A shelter for homeless families in the city’s east end will soon have a new home thanks to a partnership between the city and a developer.

The Red Door Family Shelter’s future had been in question ever since the building where it was housed at 875 Queen Street East went into receivership last year.

On Monday local councilor Paula Fletcher announced that the city has negotiated a deal with the developer that would incorporate plans for the shelter alongside a new seven-storey condominium tower.

“I’m absolutely thrilled,” Councillor Paula Fletcher told CP24 at the announcement. “We have a win-win-win. We’re going to put a shelter in a new development. That’s big and that’s new.”

The new agreement will see the developer build the shelter space at cost. The city will then own the shelter and lease it to the Red Door on a long-term basis for a nominal fee. The Red Door will be responsible for furnishing and operating the shelter.

“It’s a great example of the public and private sector working together in partnership to come up with an urban intensification of a site that incorporates not only retail, not only residential, but community services,” said Chris Harhay of Harhay Construction Management, the company developing the site.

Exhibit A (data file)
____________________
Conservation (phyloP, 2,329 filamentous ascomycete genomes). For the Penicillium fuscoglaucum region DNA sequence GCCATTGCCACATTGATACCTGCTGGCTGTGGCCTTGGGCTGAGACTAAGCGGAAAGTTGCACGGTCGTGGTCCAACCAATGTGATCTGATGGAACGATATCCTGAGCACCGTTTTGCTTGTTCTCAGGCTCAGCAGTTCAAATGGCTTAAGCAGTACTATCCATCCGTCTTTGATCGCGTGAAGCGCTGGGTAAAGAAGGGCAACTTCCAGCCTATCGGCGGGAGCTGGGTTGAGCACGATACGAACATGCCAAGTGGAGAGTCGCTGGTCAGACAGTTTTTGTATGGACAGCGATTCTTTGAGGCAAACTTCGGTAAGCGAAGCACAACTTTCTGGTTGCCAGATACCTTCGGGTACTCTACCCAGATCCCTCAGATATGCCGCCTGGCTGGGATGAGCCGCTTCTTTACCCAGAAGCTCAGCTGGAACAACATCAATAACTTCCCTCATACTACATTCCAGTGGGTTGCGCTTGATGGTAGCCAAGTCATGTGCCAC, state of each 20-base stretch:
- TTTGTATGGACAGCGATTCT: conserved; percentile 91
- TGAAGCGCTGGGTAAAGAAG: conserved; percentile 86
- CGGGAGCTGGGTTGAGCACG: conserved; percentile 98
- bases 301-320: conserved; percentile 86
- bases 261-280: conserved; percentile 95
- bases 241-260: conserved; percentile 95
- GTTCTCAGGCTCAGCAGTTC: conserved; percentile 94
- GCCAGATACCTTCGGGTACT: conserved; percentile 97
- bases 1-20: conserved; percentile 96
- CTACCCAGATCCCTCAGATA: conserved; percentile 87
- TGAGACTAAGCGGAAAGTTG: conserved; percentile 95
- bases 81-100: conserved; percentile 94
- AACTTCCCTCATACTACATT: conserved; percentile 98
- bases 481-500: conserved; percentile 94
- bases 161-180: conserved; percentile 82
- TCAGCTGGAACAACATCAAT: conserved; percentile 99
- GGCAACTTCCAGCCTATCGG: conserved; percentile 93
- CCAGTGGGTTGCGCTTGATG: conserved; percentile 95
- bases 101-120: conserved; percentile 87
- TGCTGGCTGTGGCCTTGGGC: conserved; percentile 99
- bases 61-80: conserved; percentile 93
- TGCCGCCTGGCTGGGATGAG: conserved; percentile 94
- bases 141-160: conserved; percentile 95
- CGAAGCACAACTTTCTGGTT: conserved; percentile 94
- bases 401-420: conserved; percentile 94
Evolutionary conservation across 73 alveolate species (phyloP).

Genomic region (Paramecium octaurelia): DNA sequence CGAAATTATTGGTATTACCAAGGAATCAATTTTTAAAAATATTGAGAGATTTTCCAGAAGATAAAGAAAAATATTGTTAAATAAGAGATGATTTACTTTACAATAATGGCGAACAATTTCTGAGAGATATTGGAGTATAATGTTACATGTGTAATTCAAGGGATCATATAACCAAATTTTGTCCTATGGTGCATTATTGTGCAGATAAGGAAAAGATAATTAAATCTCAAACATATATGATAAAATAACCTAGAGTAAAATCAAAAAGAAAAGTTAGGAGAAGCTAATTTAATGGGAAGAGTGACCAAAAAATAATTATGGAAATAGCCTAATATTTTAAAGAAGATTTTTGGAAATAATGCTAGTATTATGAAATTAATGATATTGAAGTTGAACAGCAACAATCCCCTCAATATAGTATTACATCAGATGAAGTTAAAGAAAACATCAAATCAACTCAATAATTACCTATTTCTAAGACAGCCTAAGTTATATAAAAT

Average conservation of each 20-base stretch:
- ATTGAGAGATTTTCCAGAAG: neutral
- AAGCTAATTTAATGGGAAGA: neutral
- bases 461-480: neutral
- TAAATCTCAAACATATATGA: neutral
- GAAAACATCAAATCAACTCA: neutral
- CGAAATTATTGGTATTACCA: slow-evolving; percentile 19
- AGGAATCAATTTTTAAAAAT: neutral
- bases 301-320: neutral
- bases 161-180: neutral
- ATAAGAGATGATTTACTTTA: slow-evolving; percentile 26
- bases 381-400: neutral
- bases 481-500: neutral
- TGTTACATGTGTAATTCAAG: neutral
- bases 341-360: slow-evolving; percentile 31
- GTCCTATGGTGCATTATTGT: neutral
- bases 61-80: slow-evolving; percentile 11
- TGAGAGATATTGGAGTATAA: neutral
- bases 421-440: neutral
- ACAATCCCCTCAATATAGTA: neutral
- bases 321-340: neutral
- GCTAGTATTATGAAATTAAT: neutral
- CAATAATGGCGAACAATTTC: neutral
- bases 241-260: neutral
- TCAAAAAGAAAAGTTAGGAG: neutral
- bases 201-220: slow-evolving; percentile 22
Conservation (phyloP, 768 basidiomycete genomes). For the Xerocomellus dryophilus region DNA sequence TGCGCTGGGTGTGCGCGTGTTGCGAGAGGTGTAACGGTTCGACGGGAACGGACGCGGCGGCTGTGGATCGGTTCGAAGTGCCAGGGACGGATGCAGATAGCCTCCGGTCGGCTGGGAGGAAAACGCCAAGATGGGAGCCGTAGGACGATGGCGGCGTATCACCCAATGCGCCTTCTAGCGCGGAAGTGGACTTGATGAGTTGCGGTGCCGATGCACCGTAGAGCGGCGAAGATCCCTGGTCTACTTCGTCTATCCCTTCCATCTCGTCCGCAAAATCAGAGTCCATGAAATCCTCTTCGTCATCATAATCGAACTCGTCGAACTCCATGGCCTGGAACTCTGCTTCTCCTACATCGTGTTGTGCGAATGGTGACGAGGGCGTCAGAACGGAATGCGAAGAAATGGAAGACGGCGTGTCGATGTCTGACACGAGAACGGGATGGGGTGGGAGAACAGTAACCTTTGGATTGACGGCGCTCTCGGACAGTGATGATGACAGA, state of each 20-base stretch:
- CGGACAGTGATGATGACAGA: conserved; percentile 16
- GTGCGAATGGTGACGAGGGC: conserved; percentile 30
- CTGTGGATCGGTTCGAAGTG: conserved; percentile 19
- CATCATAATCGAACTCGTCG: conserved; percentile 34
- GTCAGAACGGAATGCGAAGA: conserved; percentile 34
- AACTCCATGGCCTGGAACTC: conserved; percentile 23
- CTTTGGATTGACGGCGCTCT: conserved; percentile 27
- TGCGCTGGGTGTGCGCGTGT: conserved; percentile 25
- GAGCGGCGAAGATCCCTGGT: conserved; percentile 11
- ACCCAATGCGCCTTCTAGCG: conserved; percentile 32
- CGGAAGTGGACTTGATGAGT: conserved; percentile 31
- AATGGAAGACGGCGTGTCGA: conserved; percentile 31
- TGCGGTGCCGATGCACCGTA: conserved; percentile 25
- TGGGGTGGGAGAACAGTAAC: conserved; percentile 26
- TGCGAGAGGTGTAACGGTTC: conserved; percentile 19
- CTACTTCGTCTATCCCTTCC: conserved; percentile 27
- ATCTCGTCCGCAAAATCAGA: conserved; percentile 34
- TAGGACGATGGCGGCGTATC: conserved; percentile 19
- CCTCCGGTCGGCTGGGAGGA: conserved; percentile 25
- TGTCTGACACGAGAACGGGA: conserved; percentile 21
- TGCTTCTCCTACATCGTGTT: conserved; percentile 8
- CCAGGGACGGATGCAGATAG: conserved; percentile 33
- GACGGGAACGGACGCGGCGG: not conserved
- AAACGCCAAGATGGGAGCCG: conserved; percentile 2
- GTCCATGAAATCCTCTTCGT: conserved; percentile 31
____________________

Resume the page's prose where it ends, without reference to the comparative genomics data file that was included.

“It’s truly a mixed use development in the heart of Leslieville. It’s much needed in terms of intensification in the node and it’s going to greatly improve the streetscape,” Harhay said.

The new shelter would boast 20,000 square feet of space, an expanded size that would mean families would no longer have to share bedrooms and bathrooms.

In order to outfit the new space with furniture and appliances, the Red Door will embark on a $3 million capital campaign, Red Door Executive Director Bernnitta Hawkins said. (Donations to the campaign can be made at reddoorshelter.ca)

Hawkins praised Harhay as a “developer with a heart” and thanked Fletcher for her leadership in working out an arrangement for the shelter. However she said the community itself was the real hero of the story, having launched a large online campaign to save the facility.

“Without the community and the 50,000 supporters we had tweeting and signing the change.org petition, we would not be here today. So it’s a big, big thank you for the tremendous support we have received across the city, particularly within Leslieville.

“Leslieville wanted us to stay on Queen Street and we are. So we are ecstatic. ”

Full details about the arrangement are expected to be unveiled to the city’s executive committee for approval in April.

The Red Door was opened by volunteers in the basement if the Woodgreen United Church in 1982. Since then it has grown to serve some 500 families a year.

An open house will be held at the Ralph Thornton Centre at 765 Queen Street East tonight at 6:30 p.m. so that members of the community can learn more about the deal and ask questions.

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